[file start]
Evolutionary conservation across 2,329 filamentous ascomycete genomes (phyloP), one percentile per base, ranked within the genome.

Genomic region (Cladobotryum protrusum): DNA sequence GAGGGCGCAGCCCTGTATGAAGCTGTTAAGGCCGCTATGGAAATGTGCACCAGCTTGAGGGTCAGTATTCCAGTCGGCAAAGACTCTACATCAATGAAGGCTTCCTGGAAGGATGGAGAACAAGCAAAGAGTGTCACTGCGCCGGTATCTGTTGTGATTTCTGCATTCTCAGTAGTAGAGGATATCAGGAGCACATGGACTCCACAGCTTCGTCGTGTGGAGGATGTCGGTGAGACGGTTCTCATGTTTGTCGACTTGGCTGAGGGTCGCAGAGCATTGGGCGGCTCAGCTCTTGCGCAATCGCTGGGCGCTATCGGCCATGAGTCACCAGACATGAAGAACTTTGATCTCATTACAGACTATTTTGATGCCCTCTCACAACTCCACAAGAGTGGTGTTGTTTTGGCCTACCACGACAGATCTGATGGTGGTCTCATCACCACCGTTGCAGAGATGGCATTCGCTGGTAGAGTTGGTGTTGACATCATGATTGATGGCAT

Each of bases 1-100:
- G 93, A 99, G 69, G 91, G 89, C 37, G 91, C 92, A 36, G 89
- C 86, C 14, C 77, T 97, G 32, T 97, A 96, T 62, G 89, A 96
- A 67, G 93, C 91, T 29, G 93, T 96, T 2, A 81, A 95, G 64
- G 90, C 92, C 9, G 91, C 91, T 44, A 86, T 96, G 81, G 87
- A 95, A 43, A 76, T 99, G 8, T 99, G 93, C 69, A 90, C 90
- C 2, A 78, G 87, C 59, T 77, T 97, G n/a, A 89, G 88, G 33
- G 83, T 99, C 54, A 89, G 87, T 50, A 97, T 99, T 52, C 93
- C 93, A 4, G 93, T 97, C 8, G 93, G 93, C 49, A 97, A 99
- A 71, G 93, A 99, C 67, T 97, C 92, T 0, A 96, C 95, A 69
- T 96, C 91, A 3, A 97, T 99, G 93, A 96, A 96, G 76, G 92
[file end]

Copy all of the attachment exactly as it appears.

Evolutionary conservation across 2,329 filamentous ascomycete genomes (phyloP), one percentile per base, ranked within the genome.

Genomic region (Cladobotryum protrusum): DNA sequence GAGGGCGCAGCCCTGTATGAAGCTGTTAAGGCCGCTATGGAAATGTGCACCAGCTTGAGGGTCAGTATTCCAGTCGGCAAAGACTCTACATCAATGAAGGCTTCCTGGAAGGATGGAGAACAAGCAAAGAGTGTCACTGCGCCGGTATCTGTTGTGATTTCTGCATTCTCAGTAGTAGAGGATATCAGGAGCACATGGACTCCACAGCTTCGTCGTGTGGAGGATGTCGGTGAGACGGTTCTCATGTTTGTCGACTTGGCTGAGGGTCGCAGAGCATTGGGCGGCTCAGCTCTTGCGCAATCGCTGGGCGCTATCGGCCATGAGTCACCAGACATGAAGAACTTTGATCTCATTACAGACTATTTTGATGCCCTCTCACAACTCCACAAGAGTGGTGTTGTTTTGGCCTACCACGACAGATCTGATGGTGGTCTCATCACCACCGTTGCAGAGATGGCATTCGCTGGTAGAGTTGGTGTTGACATCATGATTGATGGCAT

Each of bases 1-100:
- G 93, A 99, G 69, G 91, G 89, C 37, G 91, C 92, A 36, G 89
- C 86, C 14, C 77, T 97, G 32, T 97, A 96, T 62, G 89, A 96
- A 67, G 93, C 91, T 29, G 93, T 96, T 2, A 81, A 95, G 64
- G 90, C 92, C 9, G 91, C 91, T 44, A 86, T 96, G 81, G 87
- A 95, A 43, A 76, T 99, G 8, T 99, G 93, C 69, A 90, C 90
- C 2, A 78, G 87, C 59, T 77, T 97, G n/a, A 89, G 88, G 33
- G 83, T 99, C 54, A 89, G 87, T 50, A 97, T 99, T 52, C 93
- C 93, A 4, G 93, T 97, C 8, G 93, G 93, C 49, A 97, A 99
- A 71, G 93, A 99, C 67, T 97, C 92, T 0, A 96, C 95, A 69
- T 96, C 91, A 3, A 97, T 99, G 93, A 96, A 96, G 76, G 92